Hit-Songwriter Albums from the Lost and Found (Part 3): Naturally

by Jeff Fiedler

Albums from the Lost & Found is a regular feature on thegreatalbums.com in which contributor Jeff Fiedler reviews and helps us rediscover great pop albums that seem to have been lost to time.

The late J.J. Cale isn’t necessarily obscure, but he was never quite a household name, either, and he’s quietly made his way into more record collections in the form of cover versions than through his own albums.

Do you own a J.J. Cale album? Unless you’re a fairly hardcore music buff, you likely don’t. Do you own an Eric Clapton or Lynyrd Skynyrd album? If so, you’ve almost certainly heard a J.J. Cale composition. Clapton’s first-ever solo hit, “After Midnight,” is a Cale tune, as is the Top 40 hit and classic-rock-radio staple “Cocaine.” “I’ll Make Love to You Anytime” from Backless similarly comes from the pen of Cale, as does “Call Me the Breeze” from Lynyrd Skynyrd’s Second Helping and “The Sensitive Kind” from Santana’s Zebop!

Cale’s solo debut, 1972’s Naturally, released on Shelter (the Leon Russell-owned boutique label that introduced the world to such talents as Phoebe Snow, Tom Petty, and the Dwight Twilley Band), is a cult classic.

It’s here that you’ll find Cale’s own renditions of “Call Me the Breeze” and “After Midnight.” Cale’s rendition of the latter is an altogether different kind of beast from Clapton’s fiery take and boasts a much more lazy groove and a more soulful and jazzier vibe that makes it seem more fitting for late-late-night listening. Cale’s version also basically sets the template for Cale’s own distinctive formula as a performer, one that only sporadically deviated from easygoing bluesy grooves, but it’s a sound that always worked quite well for him, and one listen to this disc will also make it quickly apparent where Mark Knopfler of Dire Straits got the idea for his own band’s sound. Simply, there would be no Dire Straits had there never been a J.J. Cale.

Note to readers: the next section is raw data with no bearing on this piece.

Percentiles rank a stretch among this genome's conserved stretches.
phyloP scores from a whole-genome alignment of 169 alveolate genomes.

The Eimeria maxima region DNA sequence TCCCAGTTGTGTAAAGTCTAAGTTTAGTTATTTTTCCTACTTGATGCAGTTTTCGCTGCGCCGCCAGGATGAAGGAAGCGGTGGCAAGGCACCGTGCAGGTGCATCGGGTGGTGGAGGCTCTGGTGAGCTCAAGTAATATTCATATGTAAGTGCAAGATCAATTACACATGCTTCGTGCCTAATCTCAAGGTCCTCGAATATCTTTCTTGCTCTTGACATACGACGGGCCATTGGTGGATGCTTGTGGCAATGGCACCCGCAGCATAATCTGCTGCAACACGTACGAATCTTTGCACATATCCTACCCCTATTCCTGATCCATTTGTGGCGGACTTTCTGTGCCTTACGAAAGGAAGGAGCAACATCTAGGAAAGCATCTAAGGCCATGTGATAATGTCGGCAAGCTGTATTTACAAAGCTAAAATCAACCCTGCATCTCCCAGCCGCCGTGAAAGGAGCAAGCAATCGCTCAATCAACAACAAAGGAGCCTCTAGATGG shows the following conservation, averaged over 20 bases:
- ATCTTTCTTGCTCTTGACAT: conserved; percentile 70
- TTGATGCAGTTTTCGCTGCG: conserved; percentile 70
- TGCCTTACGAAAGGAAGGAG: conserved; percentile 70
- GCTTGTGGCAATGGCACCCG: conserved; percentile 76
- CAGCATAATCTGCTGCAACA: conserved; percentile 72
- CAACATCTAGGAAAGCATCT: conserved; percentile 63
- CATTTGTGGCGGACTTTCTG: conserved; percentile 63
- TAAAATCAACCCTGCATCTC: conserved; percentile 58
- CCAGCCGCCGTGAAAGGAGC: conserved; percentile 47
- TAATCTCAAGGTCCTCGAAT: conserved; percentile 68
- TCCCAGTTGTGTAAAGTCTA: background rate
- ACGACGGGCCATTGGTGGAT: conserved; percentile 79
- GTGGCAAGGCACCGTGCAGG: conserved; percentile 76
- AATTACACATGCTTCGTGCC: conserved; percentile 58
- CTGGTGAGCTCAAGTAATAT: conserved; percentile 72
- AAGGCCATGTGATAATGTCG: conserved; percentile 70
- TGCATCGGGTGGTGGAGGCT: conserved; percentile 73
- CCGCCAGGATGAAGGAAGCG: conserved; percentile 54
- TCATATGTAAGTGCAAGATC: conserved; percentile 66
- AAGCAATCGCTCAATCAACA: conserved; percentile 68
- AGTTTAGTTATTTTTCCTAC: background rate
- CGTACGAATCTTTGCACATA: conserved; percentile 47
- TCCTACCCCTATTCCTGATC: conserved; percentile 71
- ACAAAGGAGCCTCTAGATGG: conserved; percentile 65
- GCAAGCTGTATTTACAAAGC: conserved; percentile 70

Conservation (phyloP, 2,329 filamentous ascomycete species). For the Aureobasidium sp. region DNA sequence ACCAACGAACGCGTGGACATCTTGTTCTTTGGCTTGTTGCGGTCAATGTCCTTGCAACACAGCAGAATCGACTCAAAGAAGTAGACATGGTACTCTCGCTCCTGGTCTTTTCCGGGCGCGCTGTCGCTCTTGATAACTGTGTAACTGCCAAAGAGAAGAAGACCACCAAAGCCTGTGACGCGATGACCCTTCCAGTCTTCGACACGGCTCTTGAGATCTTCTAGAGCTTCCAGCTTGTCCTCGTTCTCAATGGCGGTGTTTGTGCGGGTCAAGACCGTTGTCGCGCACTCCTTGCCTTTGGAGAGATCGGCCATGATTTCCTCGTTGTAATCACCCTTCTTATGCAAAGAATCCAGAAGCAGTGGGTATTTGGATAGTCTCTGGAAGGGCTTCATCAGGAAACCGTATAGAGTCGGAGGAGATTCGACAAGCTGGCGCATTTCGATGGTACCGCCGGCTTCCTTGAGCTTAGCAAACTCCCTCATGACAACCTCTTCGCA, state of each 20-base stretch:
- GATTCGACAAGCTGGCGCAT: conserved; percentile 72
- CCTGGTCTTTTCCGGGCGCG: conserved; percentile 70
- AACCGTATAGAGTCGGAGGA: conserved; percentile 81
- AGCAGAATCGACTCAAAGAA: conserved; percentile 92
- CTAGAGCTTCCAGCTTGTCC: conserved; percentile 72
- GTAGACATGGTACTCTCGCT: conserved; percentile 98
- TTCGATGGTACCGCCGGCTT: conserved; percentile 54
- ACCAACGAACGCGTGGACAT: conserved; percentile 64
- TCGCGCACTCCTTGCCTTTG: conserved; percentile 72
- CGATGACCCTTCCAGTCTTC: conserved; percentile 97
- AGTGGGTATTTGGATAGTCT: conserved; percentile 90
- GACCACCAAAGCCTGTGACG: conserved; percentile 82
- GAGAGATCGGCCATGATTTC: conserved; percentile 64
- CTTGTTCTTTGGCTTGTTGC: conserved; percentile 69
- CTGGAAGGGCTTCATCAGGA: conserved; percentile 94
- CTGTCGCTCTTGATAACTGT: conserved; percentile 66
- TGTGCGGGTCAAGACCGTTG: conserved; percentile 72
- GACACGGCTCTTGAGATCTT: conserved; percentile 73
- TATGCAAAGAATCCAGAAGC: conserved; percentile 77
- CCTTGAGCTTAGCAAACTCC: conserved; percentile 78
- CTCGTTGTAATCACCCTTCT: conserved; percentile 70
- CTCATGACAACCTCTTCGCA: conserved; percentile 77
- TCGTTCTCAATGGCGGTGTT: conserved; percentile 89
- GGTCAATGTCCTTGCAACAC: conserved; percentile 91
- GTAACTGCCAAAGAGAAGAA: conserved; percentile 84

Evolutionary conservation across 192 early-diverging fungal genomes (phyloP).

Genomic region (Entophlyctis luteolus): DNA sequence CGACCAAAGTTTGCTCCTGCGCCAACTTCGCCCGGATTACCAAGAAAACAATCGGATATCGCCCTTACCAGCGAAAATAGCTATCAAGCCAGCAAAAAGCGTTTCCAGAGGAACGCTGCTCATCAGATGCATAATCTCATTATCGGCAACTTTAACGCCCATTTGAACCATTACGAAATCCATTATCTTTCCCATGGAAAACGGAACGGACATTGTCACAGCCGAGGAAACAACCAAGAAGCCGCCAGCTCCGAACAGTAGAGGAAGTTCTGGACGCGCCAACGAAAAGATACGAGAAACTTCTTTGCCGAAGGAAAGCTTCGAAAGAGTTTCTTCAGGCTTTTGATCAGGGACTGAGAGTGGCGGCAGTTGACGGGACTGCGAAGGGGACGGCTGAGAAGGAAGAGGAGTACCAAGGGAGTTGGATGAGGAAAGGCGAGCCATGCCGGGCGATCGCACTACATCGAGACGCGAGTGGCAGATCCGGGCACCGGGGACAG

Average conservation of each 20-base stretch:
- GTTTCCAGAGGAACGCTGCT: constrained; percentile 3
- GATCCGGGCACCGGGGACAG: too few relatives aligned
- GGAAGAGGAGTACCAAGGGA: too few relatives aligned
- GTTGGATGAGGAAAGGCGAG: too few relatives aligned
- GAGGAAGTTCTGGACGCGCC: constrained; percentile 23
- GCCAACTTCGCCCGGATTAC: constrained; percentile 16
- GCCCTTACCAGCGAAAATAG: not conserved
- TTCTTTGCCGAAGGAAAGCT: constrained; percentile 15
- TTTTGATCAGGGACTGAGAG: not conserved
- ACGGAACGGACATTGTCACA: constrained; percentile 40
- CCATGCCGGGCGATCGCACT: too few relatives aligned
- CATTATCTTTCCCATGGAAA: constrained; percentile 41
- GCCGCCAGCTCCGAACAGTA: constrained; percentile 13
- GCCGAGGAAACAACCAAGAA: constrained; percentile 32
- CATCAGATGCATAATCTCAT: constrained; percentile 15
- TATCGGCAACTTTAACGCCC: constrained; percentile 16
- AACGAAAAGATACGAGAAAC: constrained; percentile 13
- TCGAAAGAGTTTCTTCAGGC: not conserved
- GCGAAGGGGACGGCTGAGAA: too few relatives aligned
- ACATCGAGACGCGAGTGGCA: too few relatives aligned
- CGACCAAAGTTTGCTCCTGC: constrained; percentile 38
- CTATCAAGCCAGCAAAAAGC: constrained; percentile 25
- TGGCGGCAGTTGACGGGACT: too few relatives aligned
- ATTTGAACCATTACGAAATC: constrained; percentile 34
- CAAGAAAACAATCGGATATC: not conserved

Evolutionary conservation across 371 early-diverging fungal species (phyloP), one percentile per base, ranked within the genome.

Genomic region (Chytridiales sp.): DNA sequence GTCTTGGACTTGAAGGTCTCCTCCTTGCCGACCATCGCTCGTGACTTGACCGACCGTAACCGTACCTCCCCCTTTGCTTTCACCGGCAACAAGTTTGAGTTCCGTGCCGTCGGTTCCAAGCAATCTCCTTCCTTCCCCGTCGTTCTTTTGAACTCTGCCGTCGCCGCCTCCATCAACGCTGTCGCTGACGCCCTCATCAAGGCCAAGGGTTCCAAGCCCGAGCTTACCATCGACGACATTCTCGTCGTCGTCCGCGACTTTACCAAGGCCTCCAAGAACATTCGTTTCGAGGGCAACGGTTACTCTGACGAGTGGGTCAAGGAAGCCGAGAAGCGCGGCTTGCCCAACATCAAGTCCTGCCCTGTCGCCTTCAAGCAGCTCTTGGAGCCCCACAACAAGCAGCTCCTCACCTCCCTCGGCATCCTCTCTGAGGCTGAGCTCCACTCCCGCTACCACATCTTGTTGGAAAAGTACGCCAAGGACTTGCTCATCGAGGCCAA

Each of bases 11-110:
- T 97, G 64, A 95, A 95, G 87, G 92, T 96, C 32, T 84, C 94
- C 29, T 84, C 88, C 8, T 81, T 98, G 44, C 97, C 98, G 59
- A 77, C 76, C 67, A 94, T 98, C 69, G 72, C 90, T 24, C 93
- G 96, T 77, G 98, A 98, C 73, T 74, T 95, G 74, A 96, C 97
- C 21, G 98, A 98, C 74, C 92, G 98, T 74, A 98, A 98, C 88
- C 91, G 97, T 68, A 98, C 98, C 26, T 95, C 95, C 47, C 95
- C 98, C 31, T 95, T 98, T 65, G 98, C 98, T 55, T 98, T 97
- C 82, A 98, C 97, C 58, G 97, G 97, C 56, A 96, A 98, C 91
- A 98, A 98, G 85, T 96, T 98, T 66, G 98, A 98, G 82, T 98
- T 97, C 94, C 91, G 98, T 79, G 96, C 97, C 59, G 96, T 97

Other highlights from this superb debut include the breathtakingly beautiful “Magnolia,” which would become something of a standard, being covered by everyone from Poco (who do an excellent version of their own on their very underrated album Crazy Eyes) to Beck and Iron & Wine; “Clyde,” later covered by both Waylon Jennings and Dr. Hook & the Medicine Show; the fun “Call the Doctor”; and “Bringing It Back,” later covered by Kansas on their self-titled debut.

The disc even gave Cale his first – and, sadly, only – Top 40 hit as a performer in the lazy, ambling blues of the great “Crazy Mama.” Like several of the other songs here, the song features a very primitive drum machine for rhythmic accompaniment and it almost sounds like a demo, making it a slightly unlikely candidate for a Top 40 hit, but its crude nature actually works in the song’s favor, giving it an extra bit of charm that it might have lacked with more polished production.